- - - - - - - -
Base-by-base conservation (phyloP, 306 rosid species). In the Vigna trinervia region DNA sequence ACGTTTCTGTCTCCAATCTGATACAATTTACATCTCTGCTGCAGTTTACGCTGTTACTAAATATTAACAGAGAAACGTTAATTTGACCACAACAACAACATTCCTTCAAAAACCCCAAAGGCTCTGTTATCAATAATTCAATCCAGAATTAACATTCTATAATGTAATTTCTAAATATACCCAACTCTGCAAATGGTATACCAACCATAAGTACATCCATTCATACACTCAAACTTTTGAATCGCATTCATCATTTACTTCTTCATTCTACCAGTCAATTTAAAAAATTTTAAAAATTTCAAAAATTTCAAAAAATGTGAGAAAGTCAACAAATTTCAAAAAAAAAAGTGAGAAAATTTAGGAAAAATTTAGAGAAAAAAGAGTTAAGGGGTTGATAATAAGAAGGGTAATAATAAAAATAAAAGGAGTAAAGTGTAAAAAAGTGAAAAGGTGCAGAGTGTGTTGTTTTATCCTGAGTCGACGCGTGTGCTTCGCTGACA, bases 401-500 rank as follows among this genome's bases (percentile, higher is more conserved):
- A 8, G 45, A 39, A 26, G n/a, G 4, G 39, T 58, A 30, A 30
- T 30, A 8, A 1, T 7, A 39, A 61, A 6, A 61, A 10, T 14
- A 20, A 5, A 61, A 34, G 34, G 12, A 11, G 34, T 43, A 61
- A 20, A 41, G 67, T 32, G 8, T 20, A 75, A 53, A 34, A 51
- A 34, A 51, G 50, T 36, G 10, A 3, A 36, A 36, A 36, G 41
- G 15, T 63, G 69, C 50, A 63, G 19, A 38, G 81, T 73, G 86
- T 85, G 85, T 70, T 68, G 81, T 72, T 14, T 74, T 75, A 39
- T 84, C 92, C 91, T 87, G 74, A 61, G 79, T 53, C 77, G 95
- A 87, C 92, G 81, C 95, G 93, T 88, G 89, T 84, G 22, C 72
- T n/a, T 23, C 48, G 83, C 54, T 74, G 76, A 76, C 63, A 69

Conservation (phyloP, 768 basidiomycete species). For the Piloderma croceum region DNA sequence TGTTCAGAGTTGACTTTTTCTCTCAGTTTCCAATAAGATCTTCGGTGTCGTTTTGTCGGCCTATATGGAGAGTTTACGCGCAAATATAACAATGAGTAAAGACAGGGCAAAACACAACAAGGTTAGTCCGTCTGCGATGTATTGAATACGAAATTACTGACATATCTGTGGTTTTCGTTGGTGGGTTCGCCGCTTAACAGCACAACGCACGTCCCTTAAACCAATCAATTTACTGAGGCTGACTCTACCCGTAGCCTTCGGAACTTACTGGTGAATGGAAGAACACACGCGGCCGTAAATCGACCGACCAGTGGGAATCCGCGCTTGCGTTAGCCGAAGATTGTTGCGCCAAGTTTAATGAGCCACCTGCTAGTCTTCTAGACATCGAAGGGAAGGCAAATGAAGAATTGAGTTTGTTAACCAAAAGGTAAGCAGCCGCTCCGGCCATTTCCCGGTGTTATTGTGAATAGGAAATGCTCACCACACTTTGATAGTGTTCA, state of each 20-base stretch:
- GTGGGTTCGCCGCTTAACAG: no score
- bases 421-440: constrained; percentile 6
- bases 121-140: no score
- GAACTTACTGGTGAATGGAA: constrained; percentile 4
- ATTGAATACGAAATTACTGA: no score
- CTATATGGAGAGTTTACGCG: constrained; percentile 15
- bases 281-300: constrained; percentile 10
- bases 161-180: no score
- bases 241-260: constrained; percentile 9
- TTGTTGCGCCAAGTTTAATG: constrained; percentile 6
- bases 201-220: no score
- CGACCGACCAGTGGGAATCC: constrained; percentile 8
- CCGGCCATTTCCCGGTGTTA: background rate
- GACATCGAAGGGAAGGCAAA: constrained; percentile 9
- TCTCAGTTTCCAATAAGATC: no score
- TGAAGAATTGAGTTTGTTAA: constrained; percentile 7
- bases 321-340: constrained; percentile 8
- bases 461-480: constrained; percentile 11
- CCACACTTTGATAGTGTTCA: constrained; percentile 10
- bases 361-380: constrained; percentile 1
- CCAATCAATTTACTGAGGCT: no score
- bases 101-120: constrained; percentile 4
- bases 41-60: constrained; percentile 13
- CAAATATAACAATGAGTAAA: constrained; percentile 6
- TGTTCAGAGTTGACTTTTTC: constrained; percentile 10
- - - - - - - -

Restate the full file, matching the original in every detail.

Base-by-base conservation (phyloP, 306 rosid species). In the Vigna trinervia region DNA sequence ACGTTTCTGTCTCCAATCTGATACAATTTACATCTCTGCTGCAGTTTACGCTGTTACTAAATATTAACAGAGAAACGTTAATTTGACCACAACAACAACATTCCTTCAAAAACCCCAAAGGCTCTGTTATCAATAATTCAATCCAGAATTAACATTCTATAATGTAATTTCTAAATATACCCAACTCTGCAAATGGTATACCAACCATAAGTACATCCATTCATACACTCAAACTTTTGAATCGCATTCATCATTTACTTCTTCATTCTACCAGTCAATTTAAAAAATTTTAAAAATTTCAAAAATTTCAAAAAATGTGAGAAAGTCAACAAATTTCAAAAAAAAAAGTGAGAAAATTTAGGAAAAATTTAGAGAAAAAAGAGTTAAGGGGTTGATAATAAGAAGGGTAATAATAAAAATAAAAGGAGTAAAGTGTAAAAAAGTGAAAAGGTGCAGAGTGTGTTGTTTTATCCTGAGTCGACGCGTGTGCTTCGCTGACA, bases 401-500 rank as follows among this genome's bases (percentile, higher is more conserved):
- A 8, G 45, A 39, A 26, G n/a, G 4, G 39, T 58, A 30, A 30
- T 30, A 8, A 1, T 7, A 39, A 61, A 6, A 61, A 10, T 14
- A 20, A 5, A 61, A 34, G 34, G 12, A 11, G 34, T 43, A 61
- A 20, A 41, G 67, T 32, G 8, T 20, A 75, A 53, A 34, A 51
- A 34, A 51, G 50, T 36, G 10, A 3, A 36, A 36, A 36, G 41
- G 15, T 63, G 69, C 50, A 63, G 19, A 38, G 81, T 73, G 86
- T 85, G 85, T 70, T 68, G 81, T 72, T 14, T 74, T 75, A 39
- T 84, C 92, C 91, T 87, G 74, A 61, G 79, T 53, C 77, G 95
- A 87, C 92, G 81, C 95, G 93, T 88, G 89, T 84, G 22, C 72
- T n/a, T 23, C 48, G 83, C 54, T 74, G 76, A 76, C 63, A 69

Conservation (phyloP, 768 basidiomycete species). For the Piloderma croceum region DNA sequence TGTTCAGAGTTGACTTTTTCTCTCAGTTTCCAATAAGATCTTCGGTGTCGTTTTGTCGGCCTATATGGAGAGTTTACGCGCAAATATAACAATGAGTAAAGACAGGGCAAAACACAACAAGGTTAGTCCGTCTGCGATGTATTGAATACGAAATTACTGACATATCTGTGGTTTTCGTTGGTGGGTTCGCCGCTTAACAGCACAACGCACGTCCCTTAAACCAATCAATTTACTGAGGCTGACTCTACCCGTAGCCTTCGGAACTTACTGGTGAATGGAAGAACACACGCGGCCGTAAATCGACCGACCAGTGGGAATCCGCGCTTGCGTTAGCCGAAGATTGTTGCGCCAAGTTTAATGAGCCACCTGCTAGTCTTCTAGACATCGAAGGGAAGGCAAATGAAGAATTGAGTTTGTTAACCAAAAGGTAAGCAGCCGCTCCGGCCATTTCCCGGTGTTATTGTGAATAGGAAATGCTCACCACACTTTGATAGTGTTCA, state of each 20-base stretch:
- GTGGGTTCGCCGCTTAACAG: no score
- bases 421-440: constrained; percentile 6
- bases 121-140: no score
- GAACTTACTGGTGAATGGAA: constrained; percentile 4
- ATTGAATACGAAATTACTGA: no score
- CTATATGGAGAGTTTACGCG: constrained; percentile 15
- bases 281-300: constrained; percentile 10
- bases 161-180: no score
- bases 241-260: constrained; percentile 9
- TTGTTGCGCCAAGTTTAATG: constrained; percentile 6
- bases 201-220: no score
- CGACCGACCAGTGGGAATCC: constrained; percentile 8
- CCGGCCATTTCCCGGTGTTA: background rate
- GACATCGAAGGGAAGGCAAA: constrained; percentile 9
- TCTCAGTTTCCAATAAGATC: no score
- TGAAGAATTGAGTTTGTTAA: constrained; percentile 7
- bases 321-340: constrained; percentile 8
- bases 461-480: constrained; percentile 11
- CCACACTTTGATAGTGTTCA: constrained; percentile 10
- bases 361-380: constrained; percentile 1
- CCAATCAATTTACTGAGGCT: no score
- bases 101-120: constrained; percentile 4
- bases 41-60: constrained; percentile 13
- CAAATATAACAATGAGTAAA: constrained; percentile 6
- TGTTCAGAGTTGACTTTTTC: constrained; percentile 10